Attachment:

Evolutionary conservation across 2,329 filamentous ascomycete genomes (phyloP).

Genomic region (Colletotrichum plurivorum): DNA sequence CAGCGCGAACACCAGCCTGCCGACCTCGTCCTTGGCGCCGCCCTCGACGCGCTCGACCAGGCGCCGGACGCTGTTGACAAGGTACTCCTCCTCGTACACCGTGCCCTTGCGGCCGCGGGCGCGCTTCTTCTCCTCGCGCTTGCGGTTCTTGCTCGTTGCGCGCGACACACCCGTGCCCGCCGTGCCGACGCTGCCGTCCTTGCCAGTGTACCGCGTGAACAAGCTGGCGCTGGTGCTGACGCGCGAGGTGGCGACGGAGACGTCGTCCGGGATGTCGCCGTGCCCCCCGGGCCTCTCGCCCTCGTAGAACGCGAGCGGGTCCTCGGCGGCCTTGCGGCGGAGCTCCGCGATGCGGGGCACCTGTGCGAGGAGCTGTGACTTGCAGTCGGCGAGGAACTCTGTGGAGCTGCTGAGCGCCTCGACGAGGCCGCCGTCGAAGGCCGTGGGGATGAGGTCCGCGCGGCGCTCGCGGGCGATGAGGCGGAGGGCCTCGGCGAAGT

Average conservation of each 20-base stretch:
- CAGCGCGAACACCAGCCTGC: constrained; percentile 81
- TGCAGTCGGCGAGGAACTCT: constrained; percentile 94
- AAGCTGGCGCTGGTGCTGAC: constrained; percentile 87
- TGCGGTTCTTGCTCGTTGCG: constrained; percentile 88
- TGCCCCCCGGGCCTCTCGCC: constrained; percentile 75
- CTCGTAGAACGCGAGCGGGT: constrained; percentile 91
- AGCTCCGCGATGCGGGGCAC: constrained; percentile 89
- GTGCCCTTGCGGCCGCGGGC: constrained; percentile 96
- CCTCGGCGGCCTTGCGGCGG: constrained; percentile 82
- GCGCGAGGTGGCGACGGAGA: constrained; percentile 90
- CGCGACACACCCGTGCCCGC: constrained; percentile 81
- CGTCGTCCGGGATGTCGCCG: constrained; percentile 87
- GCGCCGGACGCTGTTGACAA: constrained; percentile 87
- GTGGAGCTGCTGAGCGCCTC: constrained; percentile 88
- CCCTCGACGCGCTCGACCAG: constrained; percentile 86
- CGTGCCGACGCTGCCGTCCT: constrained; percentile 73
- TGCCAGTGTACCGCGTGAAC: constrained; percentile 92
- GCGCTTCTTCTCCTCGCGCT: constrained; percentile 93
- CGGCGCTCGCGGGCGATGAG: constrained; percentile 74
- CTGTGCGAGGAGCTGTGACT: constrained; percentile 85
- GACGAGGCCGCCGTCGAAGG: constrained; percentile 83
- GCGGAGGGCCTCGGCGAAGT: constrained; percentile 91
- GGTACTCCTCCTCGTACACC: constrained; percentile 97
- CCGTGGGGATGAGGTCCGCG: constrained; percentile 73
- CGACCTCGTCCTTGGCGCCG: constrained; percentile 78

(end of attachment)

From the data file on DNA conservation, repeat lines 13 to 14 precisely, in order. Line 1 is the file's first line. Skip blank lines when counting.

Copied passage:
- GCGCGAGGTGGCGACGGAGA: constrained; percentile 90
- CGCGACACACCCGTGCCCGC: constrained; percentile 81